Was the first white man that settled in this city. He arrived here on the twenty-sixth day of February, 1820, and built his cabin on the bank of White River, about ten steps below the east end of the National Road bridge. His two brothers, Samuel and James, helped him to move out and build his cabin. James' family arrived here on the seventh of March; Samuel did not bring his family until the next fall.
Mr. McCormick kept the first tavern in the place, and entertained the commissioners a part of the time when they were here for the purpose of selecting a site for the seat of government. He was very expert with a gig, and could fill a canoe with the most choice fish in a few hours. He frequently gigged the inferior kinds to feed to his hogs.
Mr. McCormick was the first man to leave the fort at Connersville, and build a house for a residence, about the year 1813, and there remained until his removal to this place. He died at his residence on the bank of the river in the year 1825. His widow married a man named King, and moved within one mile of the bluffs of White River, where she yet lives, a widow the second time.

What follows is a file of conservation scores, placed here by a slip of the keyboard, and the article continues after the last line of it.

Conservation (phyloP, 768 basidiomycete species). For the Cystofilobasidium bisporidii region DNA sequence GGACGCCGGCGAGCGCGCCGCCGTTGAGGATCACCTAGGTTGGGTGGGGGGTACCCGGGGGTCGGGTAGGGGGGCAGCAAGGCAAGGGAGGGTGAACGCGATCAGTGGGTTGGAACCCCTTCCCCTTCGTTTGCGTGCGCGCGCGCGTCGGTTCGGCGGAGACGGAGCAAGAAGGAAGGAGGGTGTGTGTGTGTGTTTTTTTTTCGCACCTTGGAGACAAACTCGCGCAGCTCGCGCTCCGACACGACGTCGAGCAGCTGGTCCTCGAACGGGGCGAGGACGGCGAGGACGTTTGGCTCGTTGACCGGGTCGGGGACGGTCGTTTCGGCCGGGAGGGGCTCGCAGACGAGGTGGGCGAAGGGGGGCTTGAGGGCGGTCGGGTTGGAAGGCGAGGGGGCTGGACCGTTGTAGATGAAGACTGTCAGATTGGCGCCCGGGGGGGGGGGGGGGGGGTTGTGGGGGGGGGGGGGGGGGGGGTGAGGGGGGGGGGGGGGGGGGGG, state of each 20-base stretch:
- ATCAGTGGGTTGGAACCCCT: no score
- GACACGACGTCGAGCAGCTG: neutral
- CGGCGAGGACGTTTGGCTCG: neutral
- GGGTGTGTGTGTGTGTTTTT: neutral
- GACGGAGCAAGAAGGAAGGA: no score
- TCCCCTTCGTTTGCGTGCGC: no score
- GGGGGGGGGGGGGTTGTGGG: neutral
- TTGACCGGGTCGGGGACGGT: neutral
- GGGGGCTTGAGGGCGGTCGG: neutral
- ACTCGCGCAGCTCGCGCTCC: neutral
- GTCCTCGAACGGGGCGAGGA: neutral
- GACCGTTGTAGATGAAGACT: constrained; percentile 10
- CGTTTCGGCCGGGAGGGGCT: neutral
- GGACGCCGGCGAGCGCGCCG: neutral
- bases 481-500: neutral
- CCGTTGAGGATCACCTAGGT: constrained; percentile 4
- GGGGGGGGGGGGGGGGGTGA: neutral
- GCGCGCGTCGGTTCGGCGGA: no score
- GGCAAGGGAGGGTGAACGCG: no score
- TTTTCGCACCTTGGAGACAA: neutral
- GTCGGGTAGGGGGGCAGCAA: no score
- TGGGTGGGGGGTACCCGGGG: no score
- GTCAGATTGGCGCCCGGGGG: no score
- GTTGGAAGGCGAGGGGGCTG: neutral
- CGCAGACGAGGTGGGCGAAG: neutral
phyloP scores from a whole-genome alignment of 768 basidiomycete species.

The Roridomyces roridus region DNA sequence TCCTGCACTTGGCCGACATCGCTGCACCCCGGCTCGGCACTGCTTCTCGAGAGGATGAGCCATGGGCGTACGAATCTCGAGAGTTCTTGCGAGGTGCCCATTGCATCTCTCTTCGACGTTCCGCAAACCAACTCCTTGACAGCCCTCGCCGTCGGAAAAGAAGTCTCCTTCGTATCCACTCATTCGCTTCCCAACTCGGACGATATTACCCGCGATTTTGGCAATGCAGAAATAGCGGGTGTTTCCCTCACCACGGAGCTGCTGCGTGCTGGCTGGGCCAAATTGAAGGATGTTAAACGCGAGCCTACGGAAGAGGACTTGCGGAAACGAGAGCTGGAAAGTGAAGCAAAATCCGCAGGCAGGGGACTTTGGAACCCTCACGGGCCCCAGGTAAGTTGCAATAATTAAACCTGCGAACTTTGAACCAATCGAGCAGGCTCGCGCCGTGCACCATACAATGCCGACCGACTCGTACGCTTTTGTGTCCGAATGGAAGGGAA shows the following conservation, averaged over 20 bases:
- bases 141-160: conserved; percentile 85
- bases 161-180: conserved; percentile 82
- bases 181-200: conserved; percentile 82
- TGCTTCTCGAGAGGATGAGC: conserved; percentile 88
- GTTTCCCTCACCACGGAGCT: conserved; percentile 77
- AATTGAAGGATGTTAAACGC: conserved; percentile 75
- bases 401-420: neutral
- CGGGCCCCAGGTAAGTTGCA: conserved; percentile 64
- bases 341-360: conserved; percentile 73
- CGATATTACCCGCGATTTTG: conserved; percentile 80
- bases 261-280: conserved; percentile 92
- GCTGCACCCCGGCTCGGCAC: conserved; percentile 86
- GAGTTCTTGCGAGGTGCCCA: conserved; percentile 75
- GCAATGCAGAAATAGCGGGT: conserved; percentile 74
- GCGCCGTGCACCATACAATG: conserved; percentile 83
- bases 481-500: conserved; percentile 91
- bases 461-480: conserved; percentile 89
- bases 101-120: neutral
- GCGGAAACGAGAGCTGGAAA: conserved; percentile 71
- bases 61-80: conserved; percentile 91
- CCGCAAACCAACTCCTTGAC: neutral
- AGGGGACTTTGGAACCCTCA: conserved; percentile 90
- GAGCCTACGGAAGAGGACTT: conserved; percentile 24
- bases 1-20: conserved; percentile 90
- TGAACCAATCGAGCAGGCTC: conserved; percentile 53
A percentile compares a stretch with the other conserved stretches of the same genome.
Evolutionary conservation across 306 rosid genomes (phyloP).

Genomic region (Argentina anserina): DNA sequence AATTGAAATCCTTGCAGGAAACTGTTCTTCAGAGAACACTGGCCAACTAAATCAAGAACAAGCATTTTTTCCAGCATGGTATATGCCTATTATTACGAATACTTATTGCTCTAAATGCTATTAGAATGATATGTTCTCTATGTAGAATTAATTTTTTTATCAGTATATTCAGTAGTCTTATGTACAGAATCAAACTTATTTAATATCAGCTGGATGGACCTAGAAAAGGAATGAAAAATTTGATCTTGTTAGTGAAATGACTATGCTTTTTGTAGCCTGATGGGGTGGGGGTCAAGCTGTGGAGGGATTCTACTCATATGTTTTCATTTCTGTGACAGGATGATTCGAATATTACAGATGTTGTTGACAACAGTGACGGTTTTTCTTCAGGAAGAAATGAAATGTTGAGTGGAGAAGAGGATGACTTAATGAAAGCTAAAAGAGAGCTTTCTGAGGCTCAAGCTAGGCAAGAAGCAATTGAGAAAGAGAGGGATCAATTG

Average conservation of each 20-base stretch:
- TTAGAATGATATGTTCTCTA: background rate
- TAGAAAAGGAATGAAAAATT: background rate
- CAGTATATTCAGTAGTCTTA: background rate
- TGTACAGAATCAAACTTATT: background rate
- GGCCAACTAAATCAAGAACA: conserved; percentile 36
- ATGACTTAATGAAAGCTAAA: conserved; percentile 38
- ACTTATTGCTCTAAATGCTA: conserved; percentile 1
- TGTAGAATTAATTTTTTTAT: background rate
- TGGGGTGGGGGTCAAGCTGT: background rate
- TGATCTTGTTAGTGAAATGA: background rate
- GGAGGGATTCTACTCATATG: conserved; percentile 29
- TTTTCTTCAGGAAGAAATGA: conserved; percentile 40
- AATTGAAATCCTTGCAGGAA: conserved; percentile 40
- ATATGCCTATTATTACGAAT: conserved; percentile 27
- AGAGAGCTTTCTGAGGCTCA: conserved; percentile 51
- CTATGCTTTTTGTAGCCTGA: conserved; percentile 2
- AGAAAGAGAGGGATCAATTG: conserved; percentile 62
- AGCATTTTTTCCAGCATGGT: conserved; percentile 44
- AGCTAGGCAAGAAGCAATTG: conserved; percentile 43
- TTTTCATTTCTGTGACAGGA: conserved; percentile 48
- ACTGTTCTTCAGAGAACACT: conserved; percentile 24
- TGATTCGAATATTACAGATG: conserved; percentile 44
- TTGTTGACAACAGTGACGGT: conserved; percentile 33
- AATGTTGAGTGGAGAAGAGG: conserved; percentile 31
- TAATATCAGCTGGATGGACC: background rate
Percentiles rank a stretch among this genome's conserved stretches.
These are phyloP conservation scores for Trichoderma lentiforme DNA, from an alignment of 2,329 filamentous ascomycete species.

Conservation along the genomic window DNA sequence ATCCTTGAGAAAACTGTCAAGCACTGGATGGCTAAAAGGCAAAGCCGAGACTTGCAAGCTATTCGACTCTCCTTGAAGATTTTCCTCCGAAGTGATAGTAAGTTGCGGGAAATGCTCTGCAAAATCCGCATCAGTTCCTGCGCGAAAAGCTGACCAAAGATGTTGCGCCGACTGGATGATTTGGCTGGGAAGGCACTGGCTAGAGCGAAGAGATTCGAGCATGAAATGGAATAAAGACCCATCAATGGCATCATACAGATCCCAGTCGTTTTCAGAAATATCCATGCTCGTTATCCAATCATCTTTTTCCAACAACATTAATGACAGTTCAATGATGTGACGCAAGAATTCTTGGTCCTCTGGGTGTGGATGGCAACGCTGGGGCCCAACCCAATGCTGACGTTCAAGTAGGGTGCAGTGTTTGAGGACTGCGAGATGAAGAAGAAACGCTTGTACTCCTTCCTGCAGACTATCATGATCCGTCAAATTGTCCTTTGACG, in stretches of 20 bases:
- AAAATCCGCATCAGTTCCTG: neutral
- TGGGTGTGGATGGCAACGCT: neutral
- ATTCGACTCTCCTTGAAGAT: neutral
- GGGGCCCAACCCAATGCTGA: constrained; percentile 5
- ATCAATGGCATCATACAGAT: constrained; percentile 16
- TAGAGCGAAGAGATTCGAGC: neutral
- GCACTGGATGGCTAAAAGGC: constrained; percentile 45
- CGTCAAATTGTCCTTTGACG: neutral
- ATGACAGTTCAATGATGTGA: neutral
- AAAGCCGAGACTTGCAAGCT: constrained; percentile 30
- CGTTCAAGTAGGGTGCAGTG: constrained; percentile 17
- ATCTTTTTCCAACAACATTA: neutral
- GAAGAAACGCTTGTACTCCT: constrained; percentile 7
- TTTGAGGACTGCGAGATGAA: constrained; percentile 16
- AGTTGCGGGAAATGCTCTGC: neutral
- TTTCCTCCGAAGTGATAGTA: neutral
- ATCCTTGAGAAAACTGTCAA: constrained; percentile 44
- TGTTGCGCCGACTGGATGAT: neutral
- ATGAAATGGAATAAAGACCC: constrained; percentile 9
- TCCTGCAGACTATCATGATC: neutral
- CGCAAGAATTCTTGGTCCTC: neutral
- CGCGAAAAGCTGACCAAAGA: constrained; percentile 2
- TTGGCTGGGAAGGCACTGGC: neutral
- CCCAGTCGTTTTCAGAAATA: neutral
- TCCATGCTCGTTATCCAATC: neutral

Samuel and James McCormick lived in this county many years--Samuel on the farm now owned by Charles Garner, on the west bank of the river, at the crossing of the Crawfordsville State road. From there he move to Hendricks County, near Cartersburgh, and there died in June, 1867.
James McCormick died in this county many years since, and left a large family of children, most of whom live in Hendricks County, where their mother also resides.
John McCormick, eldest son of Samuel, yet lives one mile west of the city, on the National Road, and is in the nursery and gardening business.
The three elder McCormicks were considered honest and industrious men, and respected in their neighborhood. There has been considerable said and written as to who was the first settler in this place, some claiming tht George Pogue was; but I have evidence beyond dispute that Pogue did not come until the latter part of March of that year.
It was Mrs. McCormick that my father and others saved from falling into the hands of a desperate Indian, that I referred to on another page.